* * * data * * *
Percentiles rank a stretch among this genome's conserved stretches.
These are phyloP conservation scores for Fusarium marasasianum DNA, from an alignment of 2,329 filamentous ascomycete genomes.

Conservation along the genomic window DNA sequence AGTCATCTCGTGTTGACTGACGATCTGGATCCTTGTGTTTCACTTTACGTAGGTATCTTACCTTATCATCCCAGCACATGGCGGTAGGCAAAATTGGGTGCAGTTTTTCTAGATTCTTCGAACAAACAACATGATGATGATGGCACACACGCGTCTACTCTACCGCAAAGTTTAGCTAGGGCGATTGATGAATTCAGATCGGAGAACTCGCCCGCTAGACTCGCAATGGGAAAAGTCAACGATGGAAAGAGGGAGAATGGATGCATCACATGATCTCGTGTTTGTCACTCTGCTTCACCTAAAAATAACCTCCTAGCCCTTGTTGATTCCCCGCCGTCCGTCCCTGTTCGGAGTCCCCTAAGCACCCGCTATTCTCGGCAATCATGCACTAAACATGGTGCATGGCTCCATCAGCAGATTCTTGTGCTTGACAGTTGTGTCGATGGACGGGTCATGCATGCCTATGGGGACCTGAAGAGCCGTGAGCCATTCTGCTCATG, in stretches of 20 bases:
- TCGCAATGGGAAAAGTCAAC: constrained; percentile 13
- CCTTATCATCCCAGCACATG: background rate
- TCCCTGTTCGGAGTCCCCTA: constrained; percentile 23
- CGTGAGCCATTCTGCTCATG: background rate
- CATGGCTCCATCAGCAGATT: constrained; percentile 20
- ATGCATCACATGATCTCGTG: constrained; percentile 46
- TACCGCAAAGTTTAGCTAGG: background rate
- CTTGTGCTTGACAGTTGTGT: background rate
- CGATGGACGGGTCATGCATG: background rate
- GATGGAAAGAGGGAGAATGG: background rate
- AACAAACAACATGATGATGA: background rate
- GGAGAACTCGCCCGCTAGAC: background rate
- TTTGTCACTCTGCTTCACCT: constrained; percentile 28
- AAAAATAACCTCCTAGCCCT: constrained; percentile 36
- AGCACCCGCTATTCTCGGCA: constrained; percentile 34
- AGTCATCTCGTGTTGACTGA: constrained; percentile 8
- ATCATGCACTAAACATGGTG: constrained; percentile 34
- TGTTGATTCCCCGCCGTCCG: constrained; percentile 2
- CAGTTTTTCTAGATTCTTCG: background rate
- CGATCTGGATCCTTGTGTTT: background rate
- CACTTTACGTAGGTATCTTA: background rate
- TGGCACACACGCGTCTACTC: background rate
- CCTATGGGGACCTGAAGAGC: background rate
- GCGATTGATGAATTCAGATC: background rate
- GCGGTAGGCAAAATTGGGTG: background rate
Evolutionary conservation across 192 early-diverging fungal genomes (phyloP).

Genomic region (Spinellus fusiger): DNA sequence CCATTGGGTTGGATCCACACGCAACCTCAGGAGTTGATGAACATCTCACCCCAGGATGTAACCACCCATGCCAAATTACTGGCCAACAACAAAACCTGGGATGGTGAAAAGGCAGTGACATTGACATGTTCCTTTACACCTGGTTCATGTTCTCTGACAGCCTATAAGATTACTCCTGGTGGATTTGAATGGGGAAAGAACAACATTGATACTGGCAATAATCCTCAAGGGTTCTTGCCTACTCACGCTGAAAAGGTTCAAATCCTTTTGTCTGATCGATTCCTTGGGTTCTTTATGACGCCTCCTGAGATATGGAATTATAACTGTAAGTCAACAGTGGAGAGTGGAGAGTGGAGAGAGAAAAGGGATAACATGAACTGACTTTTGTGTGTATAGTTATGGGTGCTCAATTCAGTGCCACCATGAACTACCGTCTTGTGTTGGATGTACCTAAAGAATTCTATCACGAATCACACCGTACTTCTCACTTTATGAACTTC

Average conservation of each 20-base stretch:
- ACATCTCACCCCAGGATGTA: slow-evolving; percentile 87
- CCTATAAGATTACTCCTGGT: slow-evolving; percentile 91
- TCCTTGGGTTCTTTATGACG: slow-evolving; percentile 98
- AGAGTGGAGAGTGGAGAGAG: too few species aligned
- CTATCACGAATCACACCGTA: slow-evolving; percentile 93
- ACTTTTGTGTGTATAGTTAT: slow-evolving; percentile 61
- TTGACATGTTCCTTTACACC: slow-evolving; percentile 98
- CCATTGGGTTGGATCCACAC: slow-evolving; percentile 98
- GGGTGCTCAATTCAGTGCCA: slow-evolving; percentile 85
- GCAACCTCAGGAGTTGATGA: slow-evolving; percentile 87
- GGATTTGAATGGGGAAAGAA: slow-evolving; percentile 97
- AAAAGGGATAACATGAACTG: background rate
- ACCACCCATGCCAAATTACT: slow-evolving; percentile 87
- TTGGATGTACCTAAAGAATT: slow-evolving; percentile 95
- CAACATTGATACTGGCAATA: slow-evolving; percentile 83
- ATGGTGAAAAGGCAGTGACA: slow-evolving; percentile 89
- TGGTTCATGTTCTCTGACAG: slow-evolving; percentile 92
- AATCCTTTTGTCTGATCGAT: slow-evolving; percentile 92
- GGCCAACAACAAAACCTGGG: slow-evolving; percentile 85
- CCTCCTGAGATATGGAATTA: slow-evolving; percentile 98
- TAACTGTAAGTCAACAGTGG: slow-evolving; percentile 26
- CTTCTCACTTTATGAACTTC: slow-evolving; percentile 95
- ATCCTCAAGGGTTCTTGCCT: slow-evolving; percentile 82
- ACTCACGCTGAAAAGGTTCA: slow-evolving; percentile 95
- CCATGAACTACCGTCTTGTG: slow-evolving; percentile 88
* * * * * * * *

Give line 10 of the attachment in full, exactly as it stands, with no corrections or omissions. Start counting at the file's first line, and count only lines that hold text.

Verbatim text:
- TACCGCAAAGTTTAGCTAGG: background rate